Toward targeted treatments in tuberous sclerosis

Romina Moavero, Federica Graziola, Gloria Romagnoli, Paolo Curatolo*

*Corresponding author for this work

Research output: Contribution to journalReview article

Abstract

Introduction. Tuberous Sclerosis Complex (TSC) is an autosomal-dominant disease caused by the loss of function of the heterodimeric complex hamartin/tuberin due to TSC1/TSC2 gene mutation. The consequent abnormal activation of mammalian target of rapamycin (mTOR), a serine threonine kinase regulating cellular growth, metabolism and proliferation, is responsible for the structural and functional abnormalities observed in TSC. mTOR inhibitors are a class of drugs specifically targeting the mTOR pathway with promising benefits as a specific targeted treatment of the disease. Areas covered. We have reviewed the literature focusing on the role of mTOR inhibitors in treating TSC-related conditions. They are currently approved for subependymal giant cell astrocytomas, renal angiomyolipomas and more recently for lymphangioleiomyomatosis, but a promising role has been shown also in the other clinical manifestation characteristics of TSC, such as cardiac rhabdomyomas, facial angiofibromas and epilepsy. Expert opinion. mTOR inhibition is considered a disease-modifying therapy and the best approach to prevent the progress of the natural history of the disease. For the first time we have the possibility not only to use a biologically targeted treatment, but also to address different manifestations at the same time, thus significantly improving the therapeutic outlook in this complex disease.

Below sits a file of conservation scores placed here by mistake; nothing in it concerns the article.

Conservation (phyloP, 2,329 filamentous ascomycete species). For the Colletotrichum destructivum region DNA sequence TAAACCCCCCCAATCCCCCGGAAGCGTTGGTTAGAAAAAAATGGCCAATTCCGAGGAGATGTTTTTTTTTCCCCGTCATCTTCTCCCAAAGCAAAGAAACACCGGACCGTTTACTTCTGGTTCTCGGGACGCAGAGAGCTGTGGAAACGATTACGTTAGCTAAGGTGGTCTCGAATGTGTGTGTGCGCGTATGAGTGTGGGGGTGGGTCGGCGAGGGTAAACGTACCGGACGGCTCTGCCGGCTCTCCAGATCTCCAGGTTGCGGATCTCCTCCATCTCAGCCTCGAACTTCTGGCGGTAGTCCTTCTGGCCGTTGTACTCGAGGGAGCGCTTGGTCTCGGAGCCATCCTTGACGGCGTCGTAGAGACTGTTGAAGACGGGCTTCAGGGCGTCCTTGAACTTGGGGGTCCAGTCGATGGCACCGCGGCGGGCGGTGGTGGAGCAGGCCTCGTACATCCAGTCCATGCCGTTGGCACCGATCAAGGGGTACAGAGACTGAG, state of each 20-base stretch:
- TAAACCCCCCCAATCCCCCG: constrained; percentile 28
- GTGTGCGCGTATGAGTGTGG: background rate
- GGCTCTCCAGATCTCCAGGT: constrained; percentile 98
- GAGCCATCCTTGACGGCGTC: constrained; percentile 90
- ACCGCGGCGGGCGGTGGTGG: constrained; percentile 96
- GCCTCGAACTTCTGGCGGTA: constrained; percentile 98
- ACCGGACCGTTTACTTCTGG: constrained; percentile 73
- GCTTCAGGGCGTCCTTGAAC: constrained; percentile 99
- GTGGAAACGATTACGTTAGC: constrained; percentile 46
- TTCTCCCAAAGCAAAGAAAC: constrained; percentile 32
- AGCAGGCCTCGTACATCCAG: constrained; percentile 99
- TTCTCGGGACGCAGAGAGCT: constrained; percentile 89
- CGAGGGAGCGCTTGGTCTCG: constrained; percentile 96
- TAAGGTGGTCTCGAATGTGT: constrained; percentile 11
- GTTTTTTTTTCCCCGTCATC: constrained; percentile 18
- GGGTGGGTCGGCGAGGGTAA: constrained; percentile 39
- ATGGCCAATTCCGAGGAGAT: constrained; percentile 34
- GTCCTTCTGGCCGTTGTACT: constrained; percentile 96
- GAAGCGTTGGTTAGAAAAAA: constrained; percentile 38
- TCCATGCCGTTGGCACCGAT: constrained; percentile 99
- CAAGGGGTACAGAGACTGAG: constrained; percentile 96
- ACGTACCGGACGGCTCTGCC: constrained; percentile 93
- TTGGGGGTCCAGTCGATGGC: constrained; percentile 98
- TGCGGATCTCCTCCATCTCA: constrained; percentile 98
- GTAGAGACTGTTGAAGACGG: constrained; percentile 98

Original languageEnglish
Pages (from-to)243-253
Number of pages11
JournalExpert Opinion on Orphan Drugs
Volume4
Issue number3
Early online date2 Dec 2015
DOIs
Publication statusPublished - 2016

Bibliographical note

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Keywords

  • everolimus
  • mTOR
  • mTOR inhibitors
  • rapamycin
  • treatment
  • tuberous sclerosis complex

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    Moavero, R., Graziola, F., Romagnoli, G., & Curatolo, P. (2016). Toward targeted treatments in tuberous sclerosis. Expert Opinion on Orphan Drugs, 4(3), 243-253. https://doi.org/10.1517/21678707.2016.1127158